Aidan didn’t think twice, he shoved and pushed to get the hulking beast off and soon the other man had him clasped under his arms and pulled. As his legs were freed, both men fell backwards into a heap. Lying there half on and half off the other man, Aidan looked back and gratefully offered him his hand.
The man grasped the outstretched hand, gave it a firm shake, and shoved Aidan off him while also yanking him to his feet in one fluent motion.
Slightly shorter, but of a more burly build, Aidan assessed the man. He was older than Aidan, had longish dark blond hair, hazel eyes, and a large rifle.
So the posse has arrived.
“I’m Ethan,” said the man. He held out his hand while cradling the rifle in his other.
“Mine’s Aidan,” he replied, and clutched back at the first live human being he’d seen.
“Have you eaten lately?” Ethan asked.
The man offered him a friendly smile, displaying white even teeth and gestured Aidan to come with him.
“Follow me; I need to get back to my wife, Sarah, and my son. I hadn’t expected to be gone this long and I’m hesitant to leave them alone to begin with,” Ethan said and began to move away at a fast pace.
Aidan followed closely on his heels; no, he wasn’t going to let this one get away. They traveled out of town toward a muddy dirt path that might have once been a road. The storms had tossed sticks, logs and branches haphazardly over it. The day was overcast, the sky quiet. It was eerie. A densely wooded area but there were no squirrels playing, no birds singing, the lack of noise had a foreboding quality.
“Ethan?” Aidan began. “Could I ask you a question?” without waiting for a response Aidan forged ahead. “Are we dead?”
“Where’ve you been, on another planet?” Ethan responded with a confused grin.
Aidan cringed, another planet for sure. Jail was like nothing he ever experienced. Solitary confinement would be more amply named solitary hell. He’d been placed there for fighting and saving another’s life, and it caused a great rage within him. It didn’t matter the guard argued it was for his own safety. Aidan couldn’t stand being left alone with his memories.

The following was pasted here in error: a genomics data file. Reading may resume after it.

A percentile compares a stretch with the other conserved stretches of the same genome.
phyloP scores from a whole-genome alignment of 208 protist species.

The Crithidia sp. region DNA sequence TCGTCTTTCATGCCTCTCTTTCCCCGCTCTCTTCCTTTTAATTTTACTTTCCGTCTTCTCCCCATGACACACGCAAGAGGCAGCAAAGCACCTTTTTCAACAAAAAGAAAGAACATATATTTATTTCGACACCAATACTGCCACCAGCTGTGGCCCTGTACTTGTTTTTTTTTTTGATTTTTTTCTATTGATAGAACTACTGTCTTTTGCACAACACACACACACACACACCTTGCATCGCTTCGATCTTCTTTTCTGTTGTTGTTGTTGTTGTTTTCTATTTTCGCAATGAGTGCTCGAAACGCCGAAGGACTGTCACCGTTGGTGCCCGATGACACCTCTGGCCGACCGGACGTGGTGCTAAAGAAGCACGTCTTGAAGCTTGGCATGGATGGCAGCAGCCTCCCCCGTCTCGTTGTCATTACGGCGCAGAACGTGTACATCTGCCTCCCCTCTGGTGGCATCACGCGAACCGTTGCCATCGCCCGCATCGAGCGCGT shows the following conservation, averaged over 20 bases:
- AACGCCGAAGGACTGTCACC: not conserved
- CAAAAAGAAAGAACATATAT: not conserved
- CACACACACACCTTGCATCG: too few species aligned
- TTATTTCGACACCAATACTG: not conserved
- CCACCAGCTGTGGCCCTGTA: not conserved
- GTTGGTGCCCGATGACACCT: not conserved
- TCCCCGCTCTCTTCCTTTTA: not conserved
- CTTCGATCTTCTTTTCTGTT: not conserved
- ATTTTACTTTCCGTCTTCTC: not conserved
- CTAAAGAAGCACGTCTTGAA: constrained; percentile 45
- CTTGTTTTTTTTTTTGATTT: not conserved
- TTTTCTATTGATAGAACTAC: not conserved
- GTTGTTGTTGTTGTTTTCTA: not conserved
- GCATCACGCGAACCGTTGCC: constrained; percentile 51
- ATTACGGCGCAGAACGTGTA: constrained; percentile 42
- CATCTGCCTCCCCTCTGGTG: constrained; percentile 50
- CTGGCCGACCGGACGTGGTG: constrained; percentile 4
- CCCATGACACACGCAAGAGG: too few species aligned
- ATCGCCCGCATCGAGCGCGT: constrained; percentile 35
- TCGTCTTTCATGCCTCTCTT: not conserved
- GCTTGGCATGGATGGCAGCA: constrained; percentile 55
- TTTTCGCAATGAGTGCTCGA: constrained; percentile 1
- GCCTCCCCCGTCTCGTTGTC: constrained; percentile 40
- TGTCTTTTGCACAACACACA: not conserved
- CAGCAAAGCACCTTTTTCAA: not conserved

Depression had hung over his head until he thought he would expire. After the guard realized Aidan’s problem, he made it a point to visit him regularly, bringing him magazines and baked goods from home. He chatted with him occasionally in a friendly way. Even though it had been the same guard who released him, Aidan spent a great deal of time pondering he had been betrayed. Perhaps the guard had feared him after all. He had left him alone in this nightmare without so much as one word on what occurred.
A new fear came on swift wings, what if Ethan sent him packing? What if he found out about jail and left him all alone on the trail? He’d be better off if he shot him than to be left all alone to wander aimlessly through a sea of debris and dead bodies. Aidan was no liar, nor was he a coward, and if he possessed nothing else in this hell of a world he maintained his integrity.
“I was in jail,” Aidan said, his eyes downcast.
“What did you do?”
“I killed a man who murdered my mother.”
He looked up, his gaze locked with Ethan’s. In that moment he bared his soul, his raw emotions. All the anger and hurt and frustration shone from his eyes bright with unshed tears. Aidan wanted more than anything to accompany this man back to his family, back to reality and sanity. He couldn’t go on alone any longer.